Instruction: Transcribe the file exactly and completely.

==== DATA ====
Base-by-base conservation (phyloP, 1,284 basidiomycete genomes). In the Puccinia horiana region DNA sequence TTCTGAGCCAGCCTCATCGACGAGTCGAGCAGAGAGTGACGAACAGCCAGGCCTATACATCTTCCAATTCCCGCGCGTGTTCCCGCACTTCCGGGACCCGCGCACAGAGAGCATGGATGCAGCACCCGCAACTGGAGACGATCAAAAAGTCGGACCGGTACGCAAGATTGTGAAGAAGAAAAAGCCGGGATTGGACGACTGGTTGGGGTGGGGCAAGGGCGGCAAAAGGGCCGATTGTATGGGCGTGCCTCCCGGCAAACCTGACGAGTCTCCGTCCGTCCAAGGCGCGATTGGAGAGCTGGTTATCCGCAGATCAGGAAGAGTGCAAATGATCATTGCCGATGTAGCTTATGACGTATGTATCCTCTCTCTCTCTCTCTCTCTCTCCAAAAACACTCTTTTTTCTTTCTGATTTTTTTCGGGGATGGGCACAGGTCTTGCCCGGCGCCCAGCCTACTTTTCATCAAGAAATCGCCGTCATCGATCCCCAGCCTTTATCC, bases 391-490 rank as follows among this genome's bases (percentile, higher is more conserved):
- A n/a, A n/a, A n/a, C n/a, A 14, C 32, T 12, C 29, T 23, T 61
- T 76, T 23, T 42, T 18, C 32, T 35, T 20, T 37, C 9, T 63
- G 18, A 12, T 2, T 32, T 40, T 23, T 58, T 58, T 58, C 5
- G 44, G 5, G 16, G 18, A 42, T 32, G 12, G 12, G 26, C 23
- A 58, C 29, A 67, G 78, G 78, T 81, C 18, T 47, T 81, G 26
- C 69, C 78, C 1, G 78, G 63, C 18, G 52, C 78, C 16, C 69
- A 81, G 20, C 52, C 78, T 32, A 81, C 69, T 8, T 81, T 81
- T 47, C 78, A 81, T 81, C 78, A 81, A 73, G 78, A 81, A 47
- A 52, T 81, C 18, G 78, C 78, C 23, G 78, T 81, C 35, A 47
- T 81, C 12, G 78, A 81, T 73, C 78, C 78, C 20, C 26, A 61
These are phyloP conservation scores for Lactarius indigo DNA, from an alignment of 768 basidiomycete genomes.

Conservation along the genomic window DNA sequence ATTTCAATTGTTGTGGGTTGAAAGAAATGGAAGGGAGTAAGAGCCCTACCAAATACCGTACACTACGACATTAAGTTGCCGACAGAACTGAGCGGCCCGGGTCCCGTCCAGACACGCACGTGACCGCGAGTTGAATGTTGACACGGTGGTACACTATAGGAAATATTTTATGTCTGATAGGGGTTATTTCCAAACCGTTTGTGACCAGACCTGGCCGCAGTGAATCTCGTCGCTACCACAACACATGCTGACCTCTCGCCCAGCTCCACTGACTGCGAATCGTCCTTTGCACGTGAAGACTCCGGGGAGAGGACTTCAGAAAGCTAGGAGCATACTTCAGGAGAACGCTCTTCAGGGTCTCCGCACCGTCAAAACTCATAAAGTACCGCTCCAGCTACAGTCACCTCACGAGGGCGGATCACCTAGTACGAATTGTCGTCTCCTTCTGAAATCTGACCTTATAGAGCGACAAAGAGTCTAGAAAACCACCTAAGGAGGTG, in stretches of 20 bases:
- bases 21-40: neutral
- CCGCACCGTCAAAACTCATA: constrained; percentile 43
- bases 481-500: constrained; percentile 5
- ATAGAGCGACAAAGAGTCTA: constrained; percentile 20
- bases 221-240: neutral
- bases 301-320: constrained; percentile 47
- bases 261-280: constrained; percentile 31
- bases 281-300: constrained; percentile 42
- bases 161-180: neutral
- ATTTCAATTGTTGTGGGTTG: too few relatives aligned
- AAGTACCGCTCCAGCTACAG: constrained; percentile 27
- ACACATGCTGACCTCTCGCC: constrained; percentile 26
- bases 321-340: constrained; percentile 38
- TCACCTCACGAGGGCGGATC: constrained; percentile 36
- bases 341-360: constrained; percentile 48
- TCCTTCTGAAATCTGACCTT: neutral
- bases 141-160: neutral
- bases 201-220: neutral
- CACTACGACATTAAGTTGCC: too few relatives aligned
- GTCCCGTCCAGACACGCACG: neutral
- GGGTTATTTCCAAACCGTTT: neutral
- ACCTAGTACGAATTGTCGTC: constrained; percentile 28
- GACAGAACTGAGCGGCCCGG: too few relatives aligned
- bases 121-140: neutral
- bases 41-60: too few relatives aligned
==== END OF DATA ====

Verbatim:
Base-by-base conservation (phyloP, 1,284 basidiomycete genomes). In the Puccinia horiana region DNA sequence TTCTGAGCCAGCCTCATCGACGAGTCGAGCAGAGAGTGACGAACAGCCAGGCCTATACATCTTCCAATTCCCGCGCGTGTTCCCGCACTTCCGGGACCCGCGCACAGAGAGCATGGATGCAGCACCCGCAACTGGAGACGATCAAAAAGTCGGACCGGTACGCAAGATTGTGAAGAAGAAAAAGCCGGGATTGGACGACTGGTTGGGGTGGGGCAAGGGCGGCAAAAGGGCCGATTGTATGGGCGTGCCTCCCGGCAAACCTGACGAGTCTCCGTCCGTCCAAGGCGCGATTGGAGAGCTGGTTATCCGCAGATCAGGAAGAGTGCAAATGATCATTGCCGATGTAGCTTATGACGTATGTATCCTCTCTCTCTCTCTCTCTCTCTCCAAAAACACTCTTTTTTCTTTCTGATTTTTTTCGGGGATGGGCACAGGTCTTGCCCGGCGCCCAGCCTACTTTTCATCAAGAAATCGCCGTCATCGATCCCCAGCCTTTATCC, bases 391-490 rank as follows among this genome's bases (percentile, higher is more conserved):
- A n/a, A n/a, A n/a, C n/a, A 14, C 32, T 12, C 29, T 23, T 61
- T 76, T 23, T 42, T 18, C 32, T 35, T 20, T 37, C 9, T 63
- G 18, A 12, T 2, T 32, T 40, T 23, T 58, T 58, T 58, C 5
- G 44, G 5, G 16, G 18, A 42, T 32, G 12, G 12, G 26, C 23
- A 58, C 29, A 67, G 78, G 78, T 81, C 18, T 47, T 81, G 26
- C 69, C 78, C 1, G 78, G 63, C 18, G 52, C 78, C 16, C 69
- A 81, G 20, C 52, C 78, T 32, A 81, C 69, T 8, T 81, T 81
- T 47, C 78, A 81, T 81, C 78, A 81, A 73, G 78, A 81, A 47
- A 52, T 81, C 18, G 78, C 78, C 23, G 78, T 81, C 35, A 47
- T 81, C 12, G 78, A 81, T 73, C 78, C 78, C 20, C 26, A 61
These are phyloP conservation scores for Lactarius indigo DNA, from an alignment of 768 basidiomycete genomes.

Conservation along the genomic window DNA sequence ATTTCAATTGTTGTGGGTTGAAAGAAATGGAAGGGAGTAAGAGCCCTACCAAATACCGTACACTACGACATTAAGTTGCCGACAGAACTGAGCGGCCCGGGTCCCGTCCAGACACGCACGTGACCGCGAGTTGAATGTTGACACGGTGGTACACTATAGGAAATATTTTATGTCTGATAGGGGTTATTTCCAAACCGTTTGTGACCAGACCTGGCCGCAGTGAATCTCGTCGCTACCACAACACATGCTGACCTCTCGCCCAGCTCCACTGACTGCGAATCGTCCTTTGCACGTGAAGACTCCGGGGAGAGGACTTCAGAAAGCTAGGAGCATACTTCAGGAGAACGCTCTTCAGGGTCTCCGCACCGTCAAAACTCATAAAGTACCGCTCCAGCTACAGTCACCTCACGAGGGCGGATCACCTAGTACGAATTGTCGTCTCCTTCTGAAATCTGACCTTATAGAGCGACAAAGAGTCTAGAAAACCACCTAAGGAGGTG, in stretches of 20 bases:
- bases 21-40: neutral
- CCGCACCGTCAAAACTCATA: constrained; percentile 43
- bases 481-500: constrained; percentile 5
- ATAGAGCGACAAAGAGTCTA: constrained; percentile 20
- bases 221-240: neutral
- bases 301-320: constrained; percentile 47
- bases 261-280: constrained; percentile 31
- bases 281-300: constrained; percentile 42
- bases 161-180: neutral
- ATTTCAATTGTTGTGGGTTG: too few relatives aligned
- AAGTACCGCTCCAGCTACAG: constrained; percentile 27
- ACACATGCTGACCTCTCGCC: constrained; percentile 26
- bases 321-340: constrained; percentile 38
- TCACCTCACGAGGGCGGATC: constrained; percentile 36
- bases 341-360: constrained; percentile 48
- TCCTTCTGAAATCTGACCTT: neutral
- bases 141-160: neutral
- bases 201-220: neutral
- CACTACGACATTAAGTTGCC: too few relatives aligned
- GTCCCGTCCAGACACGCACG: neutral
- GGGTTATTTCCAAACCGTTT: neutral
- ACCTAGTACGAATTGTCGTC: constrained; percentile 28
- GACAGAACTGAGCGGCCCGG: too few relatives aligned
- bases 121-140: neutral
- bases 41-60: too few relatives aligned